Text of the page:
I came across a nice new acronym this week, while doing some research on the new meaning of luxury for one of our clients. Being first to spout any acronym always makes one sound smart and superior so I thought I’d share.
A HENRY is someone who is a ‘High earner, not rich yet’. So most likely a millennial, working in a knowledge based role. Professional but not necessarily in the traditional ‘doctors and solicitors; sense of the word. Mobile, in-demand and connected.
Because HENRY’s are cash rich but haven't accumulated significant wealth yet, they exhibit certain interesting traits when it come to consuming premium or luxury goods. Here’s a few:
Experiences trump products
This market places a higher priority on life experiences including travel, culture, adventure and gastronomy than owning luxury goods. These things are seen as more lasting than material possessions, which go out of fashion, become obsolete or just fail.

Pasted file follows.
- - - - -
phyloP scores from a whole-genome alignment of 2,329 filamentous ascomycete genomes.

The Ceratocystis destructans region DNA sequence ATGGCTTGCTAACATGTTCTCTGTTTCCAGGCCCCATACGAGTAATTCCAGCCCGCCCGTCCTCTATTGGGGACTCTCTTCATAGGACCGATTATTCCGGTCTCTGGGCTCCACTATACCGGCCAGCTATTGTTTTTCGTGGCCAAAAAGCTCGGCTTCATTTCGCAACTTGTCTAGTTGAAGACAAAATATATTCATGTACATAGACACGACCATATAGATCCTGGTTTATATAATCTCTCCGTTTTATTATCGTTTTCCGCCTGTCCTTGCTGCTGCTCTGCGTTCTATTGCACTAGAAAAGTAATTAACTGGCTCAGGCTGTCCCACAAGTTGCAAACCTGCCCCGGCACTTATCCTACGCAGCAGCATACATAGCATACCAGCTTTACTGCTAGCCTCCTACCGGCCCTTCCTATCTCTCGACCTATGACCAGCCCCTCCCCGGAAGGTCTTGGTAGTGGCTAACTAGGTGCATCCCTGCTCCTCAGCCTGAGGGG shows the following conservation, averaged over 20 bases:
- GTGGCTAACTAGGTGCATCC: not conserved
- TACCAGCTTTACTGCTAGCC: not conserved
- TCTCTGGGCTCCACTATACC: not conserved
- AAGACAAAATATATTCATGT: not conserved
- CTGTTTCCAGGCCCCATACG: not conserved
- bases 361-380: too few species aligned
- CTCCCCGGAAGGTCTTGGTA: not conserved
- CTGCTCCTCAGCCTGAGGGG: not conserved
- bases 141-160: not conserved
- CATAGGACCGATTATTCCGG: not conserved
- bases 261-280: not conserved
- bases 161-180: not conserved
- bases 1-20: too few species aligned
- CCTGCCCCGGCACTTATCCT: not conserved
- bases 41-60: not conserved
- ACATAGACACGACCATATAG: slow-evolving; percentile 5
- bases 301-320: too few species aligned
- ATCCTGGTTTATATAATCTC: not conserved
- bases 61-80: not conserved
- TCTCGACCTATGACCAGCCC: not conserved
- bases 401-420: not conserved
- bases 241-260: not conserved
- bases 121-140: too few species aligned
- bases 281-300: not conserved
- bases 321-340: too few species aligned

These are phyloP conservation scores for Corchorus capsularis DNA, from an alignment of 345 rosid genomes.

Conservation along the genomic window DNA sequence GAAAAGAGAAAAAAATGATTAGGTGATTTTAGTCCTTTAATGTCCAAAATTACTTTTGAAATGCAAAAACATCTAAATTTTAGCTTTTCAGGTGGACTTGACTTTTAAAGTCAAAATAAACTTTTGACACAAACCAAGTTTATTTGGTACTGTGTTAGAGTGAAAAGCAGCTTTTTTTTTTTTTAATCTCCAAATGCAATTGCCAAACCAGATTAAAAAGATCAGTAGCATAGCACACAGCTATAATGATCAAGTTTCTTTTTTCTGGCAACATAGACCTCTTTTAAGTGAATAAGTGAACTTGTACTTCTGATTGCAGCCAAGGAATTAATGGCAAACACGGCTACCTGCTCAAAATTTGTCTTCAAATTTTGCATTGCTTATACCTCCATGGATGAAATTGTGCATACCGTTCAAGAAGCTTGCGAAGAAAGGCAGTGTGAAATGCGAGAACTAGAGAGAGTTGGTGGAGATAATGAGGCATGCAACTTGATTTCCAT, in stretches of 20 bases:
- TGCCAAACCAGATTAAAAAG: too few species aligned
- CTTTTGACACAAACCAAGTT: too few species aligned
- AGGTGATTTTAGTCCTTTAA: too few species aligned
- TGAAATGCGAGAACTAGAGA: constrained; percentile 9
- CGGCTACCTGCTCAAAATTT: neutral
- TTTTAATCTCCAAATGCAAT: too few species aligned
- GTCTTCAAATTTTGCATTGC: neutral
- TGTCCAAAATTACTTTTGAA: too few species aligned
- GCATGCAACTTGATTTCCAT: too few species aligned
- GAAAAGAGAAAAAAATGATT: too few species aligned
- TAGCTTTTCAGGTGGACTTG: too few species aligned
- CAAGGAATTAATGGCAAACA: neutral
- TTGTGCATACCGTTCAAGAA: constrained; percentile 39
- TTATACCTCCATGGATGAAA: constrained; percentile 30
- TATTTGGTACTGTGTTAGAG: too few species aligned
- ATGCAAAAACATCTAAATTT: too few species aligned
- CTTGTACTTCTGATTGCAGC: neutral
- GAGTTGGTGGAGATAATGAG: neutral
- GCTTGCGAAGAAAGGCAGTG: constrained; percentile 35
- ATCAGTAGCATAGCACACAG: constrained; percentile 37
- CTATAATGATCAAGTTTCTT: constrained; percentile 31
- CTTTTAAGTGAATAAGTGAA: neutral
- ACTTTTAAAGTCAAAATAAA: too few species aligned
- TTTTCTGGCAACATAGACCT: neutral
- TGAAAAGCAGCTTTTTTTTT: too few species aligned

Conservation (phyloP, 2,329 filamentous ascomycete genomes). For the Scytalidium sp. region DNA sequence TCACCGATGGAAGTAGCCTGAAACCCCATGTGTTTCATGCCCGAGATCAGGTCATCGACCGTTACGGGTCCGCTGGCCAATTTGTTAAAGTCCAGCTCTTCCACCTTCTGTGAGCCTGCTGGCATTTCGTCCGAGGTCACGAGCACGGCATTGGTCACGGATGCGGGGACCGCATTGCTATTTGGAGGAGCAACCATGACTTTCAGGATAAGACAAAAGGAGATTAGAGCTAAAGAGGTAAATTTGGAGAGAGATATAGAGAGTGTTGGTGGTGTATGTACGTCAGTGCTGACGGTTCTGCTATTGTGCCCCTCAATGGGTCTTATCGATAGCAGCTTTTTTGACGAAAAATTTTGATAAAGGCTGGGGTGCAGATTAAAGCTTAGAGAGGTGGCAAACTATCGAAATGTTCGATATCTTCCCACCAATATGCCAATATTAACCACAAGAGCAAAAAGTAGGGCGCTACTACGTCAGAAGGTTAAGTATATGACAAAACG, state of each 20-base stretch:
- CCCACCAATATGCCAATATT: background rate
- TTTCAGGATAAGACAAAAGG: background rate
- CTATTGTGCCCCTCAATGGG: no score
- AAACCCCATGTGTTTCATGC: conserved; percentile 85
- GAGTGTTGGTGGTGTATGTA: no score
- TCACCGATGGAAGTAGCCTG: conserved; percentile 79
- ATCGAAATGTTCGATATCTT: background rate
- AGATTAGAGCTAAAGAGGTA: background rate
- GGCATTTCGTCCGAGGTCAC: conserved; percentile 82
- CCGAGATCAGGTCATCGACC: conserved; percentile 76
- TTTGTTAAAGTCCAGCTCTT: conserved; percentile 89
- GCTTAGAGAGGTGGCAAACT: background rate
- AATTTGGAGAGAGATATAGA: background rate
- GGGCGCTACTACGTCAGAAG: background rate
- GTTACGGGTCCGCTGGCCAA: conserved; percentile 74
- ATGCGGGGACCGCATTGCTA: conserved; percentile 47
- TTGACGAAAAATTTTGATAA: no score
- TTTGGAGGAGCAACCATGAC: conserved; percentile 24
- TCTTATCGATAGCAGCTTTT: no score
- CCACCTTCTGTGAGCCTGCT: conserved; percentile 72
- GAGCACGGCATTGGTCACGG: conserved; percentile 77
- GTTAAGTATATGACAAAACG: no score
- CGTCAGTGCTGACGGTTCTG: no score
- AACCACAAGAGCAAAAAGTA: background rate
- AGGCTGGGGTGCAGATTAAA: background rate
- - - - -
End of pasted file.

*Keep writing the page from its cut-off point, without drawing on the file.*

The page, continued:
Rent it, don’t buy it
As experience seekers, HENRY’s aren’t that taken with owning things - it’s the experience, rather than the object that matters. Hence the rise of Airbnb, Uber, Netjets or even Dublin Bikes - services that deliver access rather than ownership.
Functional luxury beats frivolous luxury
Beautifully designed and crafted but highly functional products are more in vogue than decadent and extravagant fripperies. Think Tumi luggage over Louis Vuitton luggage for the perfect example.
This is a general millennial trend to be fair but significant nonetheless - purpose, craftsmanship and authenticity matter more than brand names. To HENRY’s “luxury is about where it was made, how it was made,” says Matthew Woolsey, EVP for Digital at Barneys New York. A superb example of this is the Detroit watchmaker, Shinola, which has built a powerful brand story around revitalising traditional American manufacturing.
by Niall Dowling, Strategic Director.